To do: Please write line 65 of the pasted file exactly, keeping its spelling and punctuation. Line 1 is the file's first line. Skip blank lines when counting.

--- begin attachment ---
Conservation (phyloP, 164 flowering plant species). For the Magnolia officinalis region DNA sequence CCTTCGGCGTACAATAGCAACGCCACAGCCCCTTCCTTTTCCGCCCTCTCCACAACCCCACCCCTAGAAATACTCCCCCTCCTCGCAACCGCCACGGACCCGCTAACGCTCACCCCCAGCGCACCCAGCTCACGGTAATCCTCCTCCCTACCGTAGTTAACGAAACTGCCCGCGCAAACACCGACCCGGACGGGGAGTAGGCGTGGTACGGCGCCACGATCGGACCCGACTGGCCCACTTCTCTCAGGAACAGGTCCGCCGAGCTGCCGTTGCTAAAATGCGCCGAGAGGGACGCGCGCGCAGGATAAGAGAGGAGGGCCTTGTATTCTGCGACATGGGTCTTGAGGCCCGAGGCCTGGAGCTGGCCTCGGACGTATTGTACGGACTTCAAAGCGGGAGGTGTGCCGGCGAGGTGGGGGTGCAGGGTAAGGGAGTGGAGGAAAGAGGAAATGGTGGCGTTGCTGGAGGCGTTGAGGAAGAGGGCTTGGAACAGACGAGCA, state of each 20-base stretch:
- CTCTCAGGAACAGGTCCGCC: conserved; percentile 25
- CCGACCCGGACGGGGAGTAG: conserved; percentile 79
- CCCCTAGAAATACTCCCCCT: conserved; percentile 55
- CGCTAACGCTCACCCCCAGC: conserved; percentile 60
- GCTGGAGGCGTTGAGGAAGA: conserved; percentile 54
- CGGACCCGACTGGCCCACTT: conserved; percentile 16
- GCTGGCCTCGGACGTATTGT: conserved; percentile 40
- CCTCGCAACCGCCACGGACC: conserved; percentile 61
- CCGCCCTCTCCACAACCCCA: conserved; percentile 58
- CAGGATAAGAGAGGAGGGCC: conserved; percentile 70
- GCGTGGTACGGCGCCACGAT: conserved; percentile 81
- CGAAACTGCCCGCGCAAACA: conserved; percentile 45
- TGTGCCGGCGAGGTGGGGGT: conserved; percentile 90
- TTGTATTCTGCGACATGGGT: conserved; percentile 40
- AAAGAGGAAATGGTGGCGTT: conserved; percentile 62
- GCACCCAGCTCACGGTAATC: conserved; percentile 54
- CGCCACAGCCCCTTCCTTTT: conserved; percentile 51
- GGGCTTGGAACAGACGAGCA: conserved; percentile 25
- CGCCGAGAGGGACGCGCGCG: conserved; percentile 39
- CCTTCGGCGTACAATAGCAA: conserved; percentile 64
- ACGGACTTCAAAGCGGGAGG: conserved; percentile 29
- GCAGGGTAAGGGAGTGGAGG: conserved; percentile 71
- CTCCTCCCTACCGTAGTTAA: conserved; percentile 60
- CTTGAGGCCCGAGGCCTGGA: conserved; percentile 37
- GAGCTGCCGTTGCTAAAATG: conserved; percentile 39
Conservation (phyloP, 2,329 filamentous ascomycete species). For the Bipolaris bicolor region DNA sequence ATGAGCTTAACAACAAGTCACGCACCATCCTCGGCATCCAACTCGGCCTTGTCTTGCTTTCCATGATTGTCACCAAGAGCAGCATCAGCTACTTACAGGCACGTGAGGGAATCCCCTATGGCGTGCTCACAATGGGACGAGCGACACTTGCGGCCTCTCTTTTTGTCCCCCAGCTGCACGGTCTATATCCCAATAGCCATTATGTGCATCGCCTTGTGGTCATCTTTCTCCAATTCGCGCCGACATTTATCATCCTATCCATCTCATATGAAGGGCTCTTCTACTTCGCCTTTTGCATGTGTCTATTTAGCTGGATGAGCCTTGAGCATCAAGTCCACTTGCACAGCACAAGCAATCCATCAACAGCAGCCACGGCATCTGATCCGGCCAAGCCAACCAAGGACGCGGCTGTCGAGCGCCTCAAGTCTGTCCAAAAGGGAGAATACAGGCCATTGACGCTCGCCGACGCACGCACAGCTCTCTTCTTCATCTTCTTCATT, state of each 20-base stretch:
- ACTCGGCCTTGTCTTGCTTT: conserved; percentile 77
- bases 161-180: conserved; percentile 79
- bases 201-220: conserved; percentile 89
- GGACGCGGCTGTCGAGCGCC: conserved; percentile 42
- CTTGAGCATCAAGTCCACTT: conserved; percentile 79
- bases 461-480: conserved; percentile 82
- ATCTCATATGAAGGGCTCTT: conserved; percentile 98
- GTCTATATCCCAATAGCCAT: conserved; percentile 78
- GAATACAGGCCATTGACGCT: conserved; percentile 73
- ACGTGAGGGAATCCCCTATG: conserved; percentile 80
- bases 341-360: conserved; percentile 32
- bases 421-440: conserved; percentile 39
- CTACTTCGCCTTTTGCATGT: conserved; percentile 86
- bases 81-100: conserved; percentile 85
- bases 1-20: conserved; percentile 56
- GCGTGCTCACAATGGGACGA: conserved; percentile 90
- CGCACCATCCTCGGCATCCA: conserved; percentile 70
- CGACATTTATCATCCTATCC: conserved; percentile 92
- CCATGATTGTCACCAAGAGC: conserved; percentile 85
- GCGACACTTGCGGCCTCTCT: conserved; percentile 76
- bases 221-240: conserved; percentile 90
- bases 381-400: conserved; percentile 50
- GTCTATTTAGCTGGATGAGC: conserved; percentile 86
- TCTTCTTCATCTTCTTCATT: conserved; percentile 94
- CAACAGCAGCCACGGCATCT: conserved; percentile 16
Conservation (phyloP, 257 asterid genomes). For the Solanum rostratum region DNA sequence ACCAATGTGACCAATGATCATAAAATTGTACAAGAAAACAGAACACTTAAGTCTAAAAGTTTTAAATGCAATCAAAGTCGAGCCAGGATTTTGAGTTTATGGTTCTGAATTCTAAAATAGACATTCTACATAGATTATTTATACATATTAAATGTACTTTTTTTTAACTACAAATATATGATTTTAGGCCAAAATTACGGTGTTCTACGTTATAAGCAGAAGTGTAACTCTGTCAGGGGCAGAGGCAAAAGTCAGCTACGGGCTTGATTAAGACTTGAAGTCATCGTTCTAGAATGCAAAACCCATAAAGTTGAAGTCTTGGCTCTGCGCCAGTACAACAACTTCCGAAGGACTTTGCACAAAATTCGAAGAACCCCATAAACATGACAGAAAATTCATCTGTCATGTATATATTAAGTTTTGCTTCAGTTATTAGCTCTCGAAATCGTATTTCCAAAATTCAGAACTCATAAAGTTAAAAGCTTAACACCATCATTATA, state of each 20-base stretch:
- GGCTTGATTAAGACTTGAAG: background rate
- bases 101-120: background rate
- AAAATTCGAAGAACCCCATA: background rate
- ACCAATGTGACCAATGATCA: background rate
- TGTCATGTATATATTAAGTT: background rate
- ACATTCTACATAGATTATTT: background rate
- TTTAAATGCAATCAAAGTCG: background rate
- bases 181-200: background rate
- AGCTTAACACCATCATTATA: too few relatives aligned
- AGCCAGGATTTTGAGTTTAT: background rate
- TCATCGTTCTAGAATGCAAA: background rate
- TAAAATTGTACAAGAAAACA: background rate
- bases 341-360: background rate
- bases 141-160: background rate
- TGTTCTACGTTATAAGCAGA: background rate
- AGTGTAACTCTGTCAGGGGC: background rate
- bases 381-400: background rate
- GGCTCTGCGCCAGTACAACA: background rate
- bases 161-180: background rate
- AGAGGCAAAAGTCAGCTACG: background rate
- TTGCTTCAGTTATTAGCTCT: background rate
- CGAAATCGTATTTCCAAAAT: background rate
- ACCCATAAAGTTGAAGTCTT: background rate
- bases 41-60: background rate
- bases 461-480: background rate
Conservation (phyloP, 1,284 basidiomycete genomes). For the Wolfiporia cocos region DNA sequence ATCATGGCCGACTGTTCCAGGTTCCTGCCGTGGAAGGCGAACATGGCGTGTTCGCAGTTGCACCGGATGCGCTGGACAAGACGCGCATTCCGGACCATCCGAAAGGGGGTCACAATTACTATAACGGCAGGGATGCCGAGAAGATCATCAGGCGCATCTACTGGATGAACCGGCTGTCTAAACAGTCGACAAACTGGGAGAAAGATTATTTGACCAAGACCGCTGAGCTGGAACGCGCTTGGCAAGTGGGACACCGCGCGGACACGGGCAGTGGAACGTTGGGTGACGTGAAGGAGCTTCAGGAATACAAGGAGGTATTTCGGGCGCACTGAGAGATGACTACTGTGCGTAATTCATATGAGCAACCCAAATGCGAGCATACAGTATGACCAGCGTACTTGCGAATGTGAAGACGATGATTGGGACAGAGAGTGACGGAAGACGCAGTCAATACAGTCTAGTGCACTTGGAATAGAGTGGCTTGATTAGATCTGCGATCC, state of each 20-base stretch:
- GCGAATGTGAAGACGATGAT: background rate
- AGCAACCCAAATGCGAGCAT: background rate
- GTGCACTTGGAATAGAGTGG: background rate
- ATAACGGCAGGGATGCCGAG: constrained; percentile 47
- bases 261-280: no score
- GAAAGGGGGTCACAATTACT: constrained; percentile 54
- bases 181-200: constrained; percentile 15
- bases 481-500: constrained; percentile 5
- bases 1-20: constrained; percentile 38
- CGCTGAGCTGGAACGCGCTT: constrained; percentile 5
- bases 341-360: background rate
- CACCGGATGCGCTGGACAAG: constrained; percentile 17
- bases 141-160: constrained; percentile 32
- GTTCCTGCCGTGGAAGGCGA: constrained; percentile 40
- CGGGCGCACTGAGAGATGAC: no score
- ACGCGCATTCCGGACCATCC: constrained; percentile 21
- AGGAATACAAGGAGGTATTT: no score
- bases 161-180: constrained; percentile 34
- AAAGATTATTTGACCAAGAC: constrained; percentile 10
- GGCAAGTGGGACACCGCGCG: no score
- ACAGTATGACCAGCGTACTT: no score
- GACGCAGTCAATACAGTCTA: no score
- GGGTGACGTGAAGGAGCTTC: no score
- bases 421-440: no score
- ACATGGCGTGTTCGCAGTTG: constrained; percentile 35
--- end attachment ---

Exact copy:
- TAAAATTGTACAAGAAAACA: background rate